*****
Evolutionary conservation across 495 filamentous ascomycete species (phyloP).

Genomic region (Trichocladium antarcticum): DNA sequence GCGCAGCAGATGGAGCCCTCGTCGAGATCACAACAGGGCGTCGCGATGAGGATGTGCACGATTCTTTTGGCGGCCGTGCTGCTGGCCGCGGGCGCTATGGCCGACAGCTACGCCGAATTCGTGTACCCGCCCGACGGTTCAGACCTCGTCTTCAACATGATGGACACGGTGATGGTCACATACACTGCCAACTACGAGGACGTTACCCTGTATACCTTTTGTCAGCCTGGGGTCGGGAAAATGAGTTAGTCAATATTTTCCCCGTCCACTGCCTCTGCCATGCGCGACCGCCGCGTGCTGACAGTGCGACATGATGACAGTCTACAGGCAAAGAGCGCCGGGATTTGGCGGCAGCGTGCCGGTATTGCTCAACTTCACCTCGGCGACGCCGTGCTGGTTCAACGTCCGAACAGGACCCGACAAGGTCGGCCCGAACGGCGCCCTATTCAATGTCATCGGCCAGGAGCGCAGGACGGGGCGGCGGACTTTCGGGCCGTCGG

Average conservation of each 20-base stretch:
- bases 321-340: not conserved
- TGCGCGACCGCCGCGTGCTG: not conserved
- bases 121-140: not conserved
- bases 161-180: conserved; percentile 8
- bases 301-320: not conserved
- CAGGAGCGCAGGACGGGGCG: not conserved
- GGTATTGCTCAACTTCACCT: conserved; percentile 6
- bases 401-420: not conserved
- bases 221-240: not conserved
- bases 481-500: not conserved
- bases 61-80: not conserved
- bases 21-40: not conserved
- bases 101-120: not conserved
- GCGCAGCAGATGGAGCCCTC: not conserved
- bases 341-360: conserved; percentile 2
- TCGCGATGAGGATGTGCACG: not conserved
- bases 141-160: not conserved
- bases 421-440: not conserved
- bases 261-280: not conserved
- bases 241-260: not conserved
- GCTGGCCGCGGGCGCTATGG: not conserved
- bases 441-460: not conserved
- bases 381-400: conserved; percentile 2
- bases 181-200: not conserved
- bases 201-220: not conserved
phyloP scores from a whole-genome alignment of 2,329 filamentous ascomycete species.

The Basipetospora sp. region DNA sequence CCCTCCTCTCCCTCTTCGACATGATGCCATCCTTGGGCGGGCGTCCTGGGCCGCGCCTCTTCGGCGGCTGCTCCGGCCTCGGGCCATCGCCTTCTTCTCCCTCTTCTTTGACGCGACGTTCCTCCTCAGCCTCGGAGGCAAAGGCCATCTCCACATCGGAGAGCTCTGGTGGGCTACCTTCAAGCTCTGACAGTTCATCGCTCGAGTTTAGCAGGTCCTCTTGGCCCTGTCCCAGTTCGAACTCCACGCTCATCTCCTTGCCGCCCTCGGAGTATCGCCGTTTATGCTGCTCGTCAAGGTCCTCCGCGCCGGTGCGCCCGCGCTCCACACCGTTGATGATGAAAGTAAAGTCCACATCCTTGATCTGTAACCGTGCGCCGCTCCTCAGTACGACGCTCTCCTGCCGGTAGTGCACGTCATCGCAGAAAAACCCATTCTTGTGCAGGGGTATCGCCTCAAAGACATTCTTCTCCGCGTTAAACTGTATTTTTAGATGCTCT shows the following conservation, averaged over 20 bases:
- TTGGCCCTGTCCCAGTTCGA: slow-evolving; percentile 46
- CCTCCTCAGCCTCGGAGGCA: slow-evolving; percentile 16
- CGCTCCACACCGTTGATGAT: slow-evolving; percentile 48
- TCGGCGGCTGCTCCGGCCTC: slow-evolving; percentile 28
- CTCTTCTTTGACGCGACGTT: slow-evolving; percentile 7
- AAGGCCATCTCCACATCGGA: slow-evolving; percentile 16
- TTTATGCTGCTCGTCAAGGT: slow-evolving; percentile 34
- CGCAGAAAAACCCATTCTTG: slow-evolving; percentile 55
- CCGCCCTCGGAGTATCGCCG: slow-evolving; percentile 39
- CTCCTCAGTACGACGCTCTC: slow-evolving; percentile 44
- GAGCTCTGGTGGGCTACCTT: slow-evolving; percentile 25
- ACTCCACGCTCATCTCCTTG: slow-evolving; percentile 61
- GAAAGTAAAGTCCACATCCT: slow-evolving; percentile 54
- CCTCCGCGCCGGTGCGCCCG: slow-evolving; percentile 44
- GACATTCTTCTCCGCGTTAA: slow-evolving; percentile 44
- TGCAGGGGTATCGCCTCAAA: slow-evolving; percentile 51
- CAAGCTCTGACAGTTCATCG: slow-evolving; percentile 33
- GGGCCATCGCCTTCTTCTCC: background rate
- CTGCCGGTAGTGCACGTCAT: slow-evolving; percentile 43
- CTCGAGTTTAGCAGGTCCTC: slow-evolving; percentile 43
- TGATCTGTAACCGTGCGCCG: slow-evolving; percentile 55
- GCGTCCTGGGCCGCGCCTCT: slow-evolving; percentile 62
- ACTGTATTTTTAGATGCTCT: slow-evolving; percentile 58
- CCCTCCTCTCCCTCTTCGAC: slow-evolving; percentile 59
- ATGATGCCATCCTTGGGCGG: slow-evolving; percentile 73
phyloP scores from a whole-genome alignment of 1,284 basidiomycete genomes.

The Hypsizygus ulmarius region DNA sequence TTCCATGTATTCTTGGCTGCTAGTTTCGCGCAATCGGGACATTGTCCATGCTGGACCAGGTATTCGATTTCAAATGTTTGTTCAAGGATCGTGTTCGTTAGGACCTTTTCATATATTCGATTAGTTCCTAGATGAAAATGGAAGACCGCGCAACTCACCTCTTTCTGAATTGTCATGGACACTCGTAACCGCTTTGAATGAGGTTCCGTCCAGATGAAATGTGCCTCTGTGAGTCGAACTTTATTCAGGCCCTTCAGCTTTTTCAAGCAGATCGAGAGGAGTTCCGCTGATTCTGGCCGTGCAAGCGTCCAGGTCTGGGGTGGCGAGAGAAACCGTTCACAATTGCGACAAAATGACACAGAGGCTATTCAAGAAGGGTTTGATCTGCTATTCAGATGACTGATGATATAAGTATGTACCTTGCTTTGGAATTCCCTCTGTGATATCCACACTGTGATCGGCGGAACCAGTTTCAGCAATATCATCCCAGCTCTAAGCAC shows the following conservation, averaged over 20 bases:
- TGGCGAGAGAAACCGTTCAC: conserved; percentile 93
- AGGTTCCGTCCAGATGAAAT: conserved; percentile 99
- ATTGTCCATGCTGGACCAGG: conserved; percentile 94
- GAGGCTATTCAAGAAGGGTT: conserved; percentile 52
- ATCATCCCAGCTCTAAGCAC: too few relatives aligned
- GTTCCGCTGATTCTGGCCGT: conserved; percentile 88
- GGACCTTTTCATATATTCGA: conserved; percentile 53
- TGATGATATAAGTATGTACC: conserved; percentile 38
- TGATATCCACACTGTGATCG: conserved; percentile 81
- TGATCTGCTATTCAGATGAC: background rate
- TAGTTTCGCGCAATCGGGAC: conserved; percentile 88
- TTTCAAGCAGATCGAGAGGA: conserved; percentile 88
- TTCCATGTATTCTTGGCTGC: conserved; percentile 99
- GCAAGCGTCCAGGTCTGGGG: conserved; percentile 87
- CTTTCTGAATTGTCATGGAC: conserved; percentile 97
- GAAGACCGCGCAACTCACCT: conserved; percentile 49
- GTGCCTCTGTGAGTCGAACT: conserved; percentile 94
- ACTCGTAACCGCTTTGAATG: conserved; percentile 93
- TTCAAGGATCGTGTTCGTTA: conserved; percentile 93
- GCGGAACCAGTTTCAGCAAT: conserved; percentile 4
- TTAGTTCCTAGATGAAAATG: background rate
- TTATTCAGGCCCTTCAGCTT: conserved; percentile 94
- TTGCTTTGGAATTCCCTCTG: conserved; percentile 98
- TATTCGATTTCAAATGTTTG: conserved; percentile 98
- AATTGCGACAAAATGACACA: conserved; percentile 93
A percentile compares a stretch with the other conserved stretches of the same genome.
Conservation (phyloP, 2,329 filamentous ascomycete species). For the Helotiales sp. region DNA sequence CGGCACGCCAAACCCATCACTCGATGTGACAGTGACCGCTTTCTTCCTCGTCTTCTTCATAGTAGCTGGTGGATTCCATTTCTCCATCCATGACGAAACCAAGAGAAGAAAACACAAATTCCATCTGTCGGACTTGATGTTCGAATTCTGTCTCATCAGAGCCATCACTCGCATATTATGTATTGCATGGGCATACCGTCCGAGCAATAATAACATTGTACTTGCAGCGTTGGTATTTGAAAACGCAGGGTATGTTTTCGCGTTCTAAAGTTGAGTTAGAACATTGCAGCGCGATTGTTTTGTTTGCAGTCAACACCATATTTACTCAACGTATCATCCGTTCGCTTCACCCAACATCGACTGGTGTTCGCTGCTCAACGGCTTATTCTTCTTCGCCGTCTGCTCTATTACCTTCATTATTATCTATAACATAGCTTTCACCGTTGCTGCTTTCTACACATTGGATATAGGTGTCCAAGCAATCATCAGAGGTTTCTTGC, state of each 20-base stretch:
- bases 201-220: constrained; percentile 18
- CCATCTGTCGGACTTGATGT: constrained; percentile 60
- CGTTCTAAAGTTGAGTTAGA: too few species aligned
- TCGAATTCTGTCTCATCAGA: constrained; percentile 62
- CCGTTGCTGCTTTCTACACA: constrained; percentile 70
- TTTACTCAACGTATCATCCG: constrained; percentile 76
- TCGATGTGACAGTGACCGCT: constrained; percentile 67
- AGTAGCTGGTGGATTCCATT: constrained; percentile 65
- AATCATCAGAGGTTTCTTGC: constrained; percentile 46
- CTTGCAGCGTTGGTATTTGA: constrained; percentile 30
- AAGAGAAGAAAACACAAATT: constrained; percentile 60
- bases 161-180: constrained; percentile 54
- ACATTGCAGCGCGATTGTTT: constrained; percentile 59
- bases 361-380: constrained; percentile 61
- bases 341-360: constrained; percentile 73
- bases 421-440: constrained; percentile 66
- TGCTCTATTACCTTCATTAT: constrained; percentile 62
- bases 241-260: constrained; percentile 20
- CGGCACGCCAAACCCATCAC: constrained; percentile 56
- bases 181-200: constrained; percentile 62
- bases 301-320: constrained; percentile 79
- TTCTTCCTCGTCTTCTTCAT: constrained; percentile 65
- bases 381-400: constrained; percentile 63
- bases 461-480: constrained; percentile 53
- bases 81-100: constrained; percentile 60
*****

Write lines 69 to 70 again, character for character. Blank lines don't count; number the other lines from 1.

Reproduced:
- TTTCAAGCAGATCGAGAGGA: conserved; percentile 88
- TTCCATGTATTCTTGGCTGC: conserved; percentile 99